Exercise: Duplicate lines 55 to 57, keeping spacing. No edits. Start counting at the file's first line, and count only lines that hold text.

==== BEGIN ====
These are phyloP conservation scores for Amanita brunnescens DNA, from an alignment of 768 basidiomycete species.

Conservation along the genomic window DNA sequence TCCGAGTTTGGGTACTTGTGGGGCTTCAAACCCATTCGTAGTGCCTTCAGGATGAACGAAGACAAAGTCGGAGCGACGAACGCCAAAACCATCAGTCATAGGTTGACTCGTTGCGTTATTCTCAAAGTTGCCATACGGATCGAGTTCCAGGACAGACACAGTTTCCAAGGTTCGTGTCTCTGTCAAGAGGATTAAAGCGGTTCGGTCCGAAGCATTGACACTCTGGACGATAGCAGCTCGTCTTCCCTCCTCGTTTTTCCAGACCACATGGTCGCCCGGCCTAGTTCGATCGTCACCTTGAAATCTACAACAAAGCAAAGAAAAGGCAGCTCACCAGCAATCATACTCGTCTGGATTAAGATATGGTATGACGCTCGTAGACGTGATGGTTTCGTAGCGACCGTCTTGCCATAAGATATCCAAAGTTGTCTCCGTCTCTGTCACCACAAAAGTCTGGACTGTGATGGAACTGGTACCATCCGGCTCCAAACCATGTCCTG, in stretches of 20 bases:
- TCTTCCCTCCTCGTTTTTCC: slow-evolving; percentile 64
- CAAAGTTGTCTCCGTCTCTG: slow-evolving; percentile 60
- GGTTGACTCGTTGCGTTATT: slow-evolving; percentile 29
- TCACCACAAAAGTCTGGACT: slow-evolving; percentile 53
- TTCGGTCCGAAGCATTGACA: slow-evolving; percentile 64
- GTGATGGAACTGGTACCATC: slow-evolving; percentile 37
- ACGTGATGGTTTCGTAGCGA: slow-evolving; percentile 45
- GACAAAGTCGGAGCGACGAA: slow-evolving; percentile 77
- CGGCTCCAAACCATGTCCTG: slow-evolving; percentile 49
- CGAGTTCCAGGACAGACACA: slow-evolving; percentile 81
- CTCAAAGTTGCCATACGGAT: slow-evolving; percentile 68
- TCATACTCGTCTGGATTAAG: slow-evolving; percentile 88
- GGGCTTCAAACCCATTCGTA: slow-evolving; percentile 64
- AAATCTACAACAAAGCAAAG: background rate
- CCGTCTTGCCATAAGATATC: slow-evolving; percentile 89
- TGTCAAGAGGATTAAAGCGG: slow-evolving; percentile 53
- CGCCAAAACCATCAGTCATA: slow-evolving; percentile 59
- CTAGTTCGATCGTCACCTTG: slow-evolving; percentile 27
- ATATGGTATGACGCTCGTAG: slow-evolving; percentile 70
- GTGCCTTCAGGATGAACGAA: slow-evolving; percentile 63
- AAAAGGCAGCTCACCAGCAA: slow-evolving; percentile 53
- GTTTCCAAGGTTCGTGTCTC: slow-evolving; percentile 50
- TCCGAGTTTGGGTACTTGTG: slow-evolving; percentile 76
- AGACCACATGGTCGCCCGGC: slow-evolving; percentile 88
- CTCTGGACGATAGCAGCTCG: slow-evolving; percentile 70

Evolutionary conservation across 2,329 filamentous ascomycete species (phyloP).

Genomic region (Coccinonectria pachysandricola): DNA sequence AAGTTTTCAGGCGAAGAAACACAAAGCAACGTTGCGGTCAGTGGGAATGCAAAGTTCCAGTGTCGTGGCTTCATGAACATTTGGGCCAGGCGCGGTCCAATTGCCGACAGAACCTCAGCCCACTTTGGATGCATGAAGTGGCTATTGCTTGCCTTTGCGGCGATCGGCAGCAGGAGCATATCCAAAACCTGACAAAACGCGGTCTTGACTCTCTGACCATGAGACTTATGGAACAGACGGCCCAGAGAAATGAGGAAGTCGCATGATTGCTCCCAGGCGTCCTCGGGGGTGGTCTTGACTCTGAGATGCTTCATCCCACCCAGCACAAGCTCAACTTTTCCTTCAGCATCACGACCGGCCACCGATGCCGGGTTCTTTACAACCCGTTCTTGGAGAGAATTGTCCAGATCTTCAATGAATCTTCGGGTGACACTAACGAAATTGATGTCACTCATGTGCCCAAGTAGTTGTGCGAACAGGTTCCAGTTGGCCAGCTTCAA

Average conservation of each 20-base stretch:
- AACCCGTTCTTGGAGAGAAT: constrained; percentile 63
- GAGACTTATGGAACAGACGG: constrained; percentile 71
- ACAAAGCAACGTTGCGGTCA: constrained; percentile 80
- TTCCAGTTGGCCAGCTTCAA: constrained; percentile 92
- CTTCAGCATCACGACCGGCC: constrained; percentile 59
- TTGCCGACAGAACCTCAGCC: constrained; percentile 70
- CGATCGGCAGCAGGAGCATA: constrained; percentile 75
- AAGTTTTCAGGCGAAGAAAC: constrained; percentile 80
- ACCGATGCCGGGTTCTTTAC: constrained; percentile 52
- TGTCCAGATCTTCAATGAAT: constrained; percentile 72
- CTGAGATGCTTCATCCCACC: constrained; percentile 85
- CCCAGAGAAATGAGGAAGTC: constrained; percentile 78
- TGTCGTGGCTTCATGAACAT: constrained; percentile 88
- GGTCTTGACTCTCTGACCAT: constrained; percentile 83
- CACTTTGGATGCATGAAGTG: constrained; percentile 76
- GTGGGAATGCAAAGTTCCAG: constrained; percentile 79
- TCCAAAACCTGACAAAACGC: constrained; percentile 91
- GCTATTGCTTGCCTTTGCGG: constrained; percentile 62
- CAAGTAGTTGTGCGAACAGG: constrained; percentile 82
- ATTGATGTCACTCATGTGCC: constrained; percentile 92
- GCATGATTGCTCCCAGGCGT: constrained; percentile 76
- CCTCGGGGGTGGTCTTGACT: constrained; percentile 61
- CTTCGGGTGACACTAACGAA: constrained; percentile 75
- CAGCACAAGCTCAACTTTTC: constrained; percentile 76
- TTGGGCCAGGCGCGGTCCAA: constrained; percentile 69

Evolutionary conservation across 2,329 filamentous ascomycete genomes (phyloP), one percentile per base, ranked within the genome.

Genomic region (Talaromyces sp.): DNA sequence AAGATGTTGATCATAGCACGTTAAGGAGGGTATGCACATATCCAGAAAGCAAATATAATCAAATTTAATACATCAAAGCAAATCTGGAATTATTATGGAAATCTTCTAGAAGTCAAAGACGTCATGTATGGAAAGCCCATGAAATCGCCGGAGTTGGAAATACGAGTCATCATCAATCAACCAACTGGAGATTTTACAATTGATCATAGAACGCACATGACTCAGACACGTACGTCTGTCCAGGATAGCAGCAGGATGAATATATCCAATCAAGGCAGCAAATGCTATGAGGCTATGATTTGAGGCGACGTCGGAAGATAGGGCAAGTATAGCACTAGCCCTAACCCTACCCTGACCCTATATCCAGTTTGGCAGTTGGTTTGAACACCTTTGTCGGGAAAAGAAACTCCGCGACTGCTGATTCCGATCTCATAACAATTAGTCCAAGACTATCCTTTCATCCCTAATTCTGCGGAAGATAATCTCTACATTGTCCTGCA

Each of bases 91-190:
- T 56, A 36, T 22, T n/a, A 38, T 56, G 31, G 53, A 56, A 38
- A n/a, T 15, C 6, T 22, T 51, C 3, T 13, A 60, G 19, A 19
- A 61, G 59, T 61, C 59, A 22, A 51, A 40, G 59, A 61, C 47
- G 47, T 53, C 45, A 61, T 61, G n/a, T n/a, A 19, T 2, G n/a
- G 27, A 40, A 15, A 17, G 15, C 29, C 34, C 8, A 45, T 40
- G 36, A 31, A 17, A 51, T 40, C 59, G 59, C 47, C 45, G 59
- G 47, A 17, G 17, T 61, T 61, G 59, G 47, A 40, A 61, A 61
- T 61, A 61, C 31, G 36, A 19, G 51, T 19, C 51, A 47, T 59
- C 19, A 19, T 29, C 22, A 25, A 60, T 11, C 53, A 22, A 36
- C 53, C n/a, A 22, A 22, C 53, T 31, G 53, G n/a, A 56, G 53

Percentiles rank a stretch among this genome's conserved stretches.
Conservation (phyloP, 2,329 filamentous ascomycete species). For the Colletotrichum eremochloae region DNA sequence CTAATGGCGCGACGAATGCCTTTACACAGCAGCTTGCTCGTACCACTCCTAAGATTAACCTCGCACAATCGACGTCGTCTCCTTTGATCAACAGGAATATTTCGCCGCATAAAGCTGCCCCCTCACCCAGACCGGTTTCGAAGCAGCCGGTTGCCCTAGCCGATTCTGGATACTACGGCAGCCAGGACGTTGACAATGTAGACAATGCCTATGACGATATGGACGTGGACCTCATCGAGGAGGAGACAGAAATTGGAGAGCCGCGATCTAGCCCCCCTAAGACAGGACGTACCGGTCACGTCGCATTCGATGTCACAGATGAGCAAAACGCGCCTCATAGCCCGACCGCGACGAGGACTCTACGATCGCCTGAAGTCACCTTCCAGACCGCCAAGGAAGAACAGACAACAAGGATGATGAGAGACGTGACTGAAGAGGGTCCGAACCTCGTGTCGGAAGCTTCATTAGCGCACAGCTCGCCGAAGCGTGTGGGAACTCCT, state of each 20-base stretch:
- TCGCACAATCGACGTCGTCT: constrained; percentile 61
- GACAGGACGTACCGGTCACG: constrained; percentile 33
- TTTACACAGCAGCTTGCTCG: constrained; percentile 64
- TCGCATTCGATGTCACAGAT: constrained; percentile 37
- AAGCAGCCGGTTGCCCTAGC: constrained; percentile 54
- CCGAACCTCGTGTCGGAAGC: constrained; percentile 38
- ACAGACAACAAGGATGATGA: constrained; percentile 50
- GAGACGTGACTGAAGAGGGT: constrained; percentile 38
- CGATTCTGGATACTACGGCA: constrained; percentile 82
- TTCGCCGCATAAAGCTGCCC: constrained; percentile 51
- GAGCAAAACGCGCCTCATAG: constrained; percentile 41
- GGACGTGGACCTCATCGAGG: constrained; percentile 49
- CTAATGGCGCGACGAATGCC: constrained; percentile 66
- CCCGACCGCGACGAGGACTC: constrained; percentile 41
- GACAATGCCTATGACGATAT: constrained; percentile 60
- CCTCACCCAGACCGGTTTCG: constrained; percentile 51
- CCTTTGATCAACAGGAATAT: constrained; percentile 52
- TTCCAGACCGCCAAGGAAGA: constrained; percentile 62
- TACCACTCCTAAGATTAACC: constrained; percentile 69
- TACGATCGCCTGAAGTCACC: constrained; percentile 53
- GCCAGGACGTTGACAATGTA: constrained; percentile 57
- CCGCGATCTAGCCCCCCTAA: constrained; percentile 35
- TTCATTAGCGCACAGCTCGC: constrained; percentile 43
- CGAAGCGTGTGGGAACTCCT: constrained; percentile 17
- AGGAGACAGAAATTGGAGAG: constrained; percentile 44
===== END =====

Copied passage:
- TTGGGCCAGGCGCGGTCCAA: constrained; percentile 69

Evolutionary conservation across 2,329 filamentous ascomycete genomes (phyloP), one percentile per base, ranked within the genome.

Genomic region (Talaromyces sp.): DNA sequence AAGATGTTGATCATAGCACGTTAAGGAGGGTATGCACATATCCAGAAAGCAAATATAATCAAATTTAATACATCAAAGCAAATCTGGAATTATTATGGAAATCTTCTAGAAGTCAAAGACGTCATGTATGGAAAGCCCATGAAATCGCCGGAGTTGGAAATACGAGTCATCATCAATCAACCAACTGGAGATTTTACAATTGATCATAGAACGCACATGACTCAGACACGTACGTCTGTCCAGGATAGCAGCAGGATGAATATATCCAATCAAGGCAGCAAATGCTATGAGGCTATGATTTGAGGCGACGTCGGAAGATAGGGCAAGTATAGCACTAGCCCTAACCCTACCCTGACCCTATATCCAGTTTGGCAGTTGGTTTGAACACCTTTGTCGGGAAAAGAAACTCCGCGACTGCTGATTCCGATCTCATAACAATTAGTCCAAGACTATCCTTTCATCCCTAATTCTGCGGAAGATAATCTCTACATTGTCCTGCA